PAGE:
NunatuKavut Community Council presents to the Public Inquiry Respecting Ground Search and Rescue for Lost and Missing Persons’
MARY’S HARBOUR, LABRADOR, November 9, 2021 – NunatuKavut Community Council (NCC) President Todd Russell formally presented to the Public Inquiry Respecting Ground Search and Rescue for Lost and Missing Persons’ (the “Inquiry”) on November 8, 2021.
This Inquiry was spurred by the tragic loss of Burton Winters, a young teenager from Makkovik who froze to death on sea ice, and whose family experienced unacceptable delays in search and rescue efforts. The Inquiry was tasked with reviewing the organization and operation of ground search and rescue in the Province of Newfoundland and Labrador, and making recommendations that the Commissioner considers necessary and advisable related to ground search and rescue in the Province.
The Inquiry’s focus is of utmost importance to NunatuKavut communities. Shortly after being announced, NCC approached the Inquiry to have standing and to appear. That request was granted. Since that time, matters of life and death and search and rescue became a tragic reality for many families in NunatuKavut, including President Russell’s own family. On September 17, his nephew Marc Russell and Marc’s crewmate Joey Jenkins were lost at sea. On that day, they failed to return to port after an inshore fishing trip and neither the boat or men have been recovered. The loss of these young men has again raised questions and concerns around a deeply flawed search and rescue system. Jeanette and Dwight Russell, parents of Marc, made a powerful and strong presentation at the Inquiry in the telling of their family’s story of tragedy. They advocated for a greatly needed and improved search and rescue system in Labrador.
The sharing of Jeanette and Dwight’s experience was part of an extensive presentation that NCC made to the Inquiry. President Russell talked about the emotional toll that these kind of experiences and tragedies have on our people and communities. He provided an overview of the testimonials from members in communities throughout NunatuKavut that were compiled to better understand the concerns and expectations of our members relating to search and rescue in times of emergencies. President Russell cited the wide range of concerns identified by NCC members in these testimonials, as well as the potential opportunities that exist if the right resources are appropriately utilized.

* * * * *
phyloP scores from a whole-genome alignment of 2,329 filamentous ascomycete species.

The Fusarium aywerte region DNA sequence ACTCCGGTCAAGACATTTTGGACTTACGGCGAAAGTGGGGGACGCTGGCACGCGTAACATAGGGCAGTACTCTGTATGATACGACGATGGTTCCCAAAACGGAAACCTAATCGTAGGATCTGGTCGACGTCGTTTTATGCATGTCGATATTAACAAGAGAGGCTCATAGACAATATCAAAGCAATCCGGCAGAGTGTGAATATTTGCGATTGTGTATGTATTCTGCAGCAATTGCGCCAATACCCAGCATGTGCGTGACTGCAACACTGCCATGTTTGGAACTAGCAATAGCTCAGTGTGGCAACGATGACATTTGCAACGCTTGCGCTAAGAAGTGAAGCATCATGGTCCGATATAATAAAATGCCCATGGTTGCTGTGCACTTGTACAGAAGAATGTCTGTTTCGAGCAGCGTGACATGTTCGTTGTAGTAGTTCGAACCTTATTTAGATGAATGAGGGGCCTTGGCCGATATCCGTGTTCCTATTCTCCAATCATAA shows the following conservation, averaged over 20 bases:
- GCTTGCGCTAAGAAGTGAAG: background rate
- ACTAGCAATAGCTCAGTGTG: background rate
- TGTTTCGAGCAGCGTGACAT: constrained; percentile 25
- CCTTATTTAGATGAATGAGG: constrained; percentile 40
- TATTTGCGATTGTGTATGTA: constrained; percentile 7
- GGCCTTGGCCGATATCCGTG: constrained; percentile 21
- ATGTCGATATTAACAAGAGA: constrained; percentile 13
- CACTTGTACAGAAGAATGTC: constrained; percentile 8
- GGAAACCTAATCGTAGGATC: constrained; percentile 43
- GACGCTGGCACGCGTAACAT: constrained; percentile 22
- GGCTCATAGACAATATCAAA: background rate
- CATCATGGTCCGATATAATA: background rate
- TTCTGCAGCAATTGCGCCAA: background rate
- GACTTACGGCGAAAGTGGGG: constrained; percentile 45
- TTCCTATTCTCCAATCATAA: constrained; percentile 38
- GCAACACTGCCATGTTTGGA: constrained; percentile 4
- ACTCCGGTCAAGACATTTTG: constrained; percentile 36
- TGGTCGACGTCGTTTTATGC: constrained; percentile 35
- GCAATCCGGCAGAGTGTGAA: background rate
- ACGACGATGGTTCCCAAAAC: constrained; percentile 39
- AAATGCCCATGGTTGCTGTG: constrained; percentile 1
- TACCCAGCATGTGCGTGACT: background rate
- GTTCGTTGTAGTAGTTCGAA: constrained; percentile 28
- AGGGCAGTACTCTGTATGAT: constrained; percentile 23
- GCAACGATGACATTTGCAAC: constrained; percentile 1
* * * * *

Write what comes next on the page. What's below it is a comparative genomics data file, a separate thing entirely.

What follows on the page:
NCC also engaged the services of Merv Wiseman, a search and rescue expert, to assist with the more technical aspects of NCC’s presentation to the Inquiry. Mr. Wiseman helped frame the current search and rescue situation in NunatuKavut and identify the serious SAR resource gaps, particularly the tremendous void that exists in many NunatuKavut communities. Mr. Wiseman spoke about the many moving parts within the scope of the entire search and rescue system and about how, in order for it to work, there must be a high level of interoperability among agencies and individuals. NCC provided 10 summary recommendations to assist the Inquiry in its deliberations towards a final report. They can be found here.
NCC looks forward to the final report from this important Inquiry, and fully expects it will play a key role in helping secure a modern, world-class search and rescue system for NunatuKavut, and all of Labrador.
“The deep sense of pain and loss expressed by the Winters’ family is tragically part of the story of many families in the coastal communities of NunatuKavut. I know too well the deep impacts that a tragedy like the one experienced by my own family and others can have on our people and communities. Families should not have to be dealing with jurisdictional issues nor should they have to fight for the basic search and rescue resources and attention that is desperately needed during an emergency situation. The search and rescue system can and must be improved. Our presentation was focussed on making the search and rescue system, whether on land or at sea, a world class system that our people deserve. One that all Labradorians deserve. I want to thank the Inquiry, especially Judge Igloliorte, for taking on what can be life-saving work. Nakummek.” — Todd Russell, President of NCC
- NCC is the representative governing body for approximately 6,000 Inuit who reside primarily in south and central Labrador.
- NunatuKavut means “Our Ancient Land” in Inuttitut and is the traditional territory of the Inuit who belong to this territory.
- In July 2018, NCC entered into talks with the Government of Canada on the Recognition of its Indigenous Rights and Self-Determination (RIRSD). In September 2019, a Memorandum of Understanding (MOU) was signed.
- Further information on NCC can be found at www.nunatukavut.ca. Please also join in the conversation at Facebook.com/nunatukavut, Twitter @nunatukavut and YouTube by searching NunatuKavut.
Director of Communications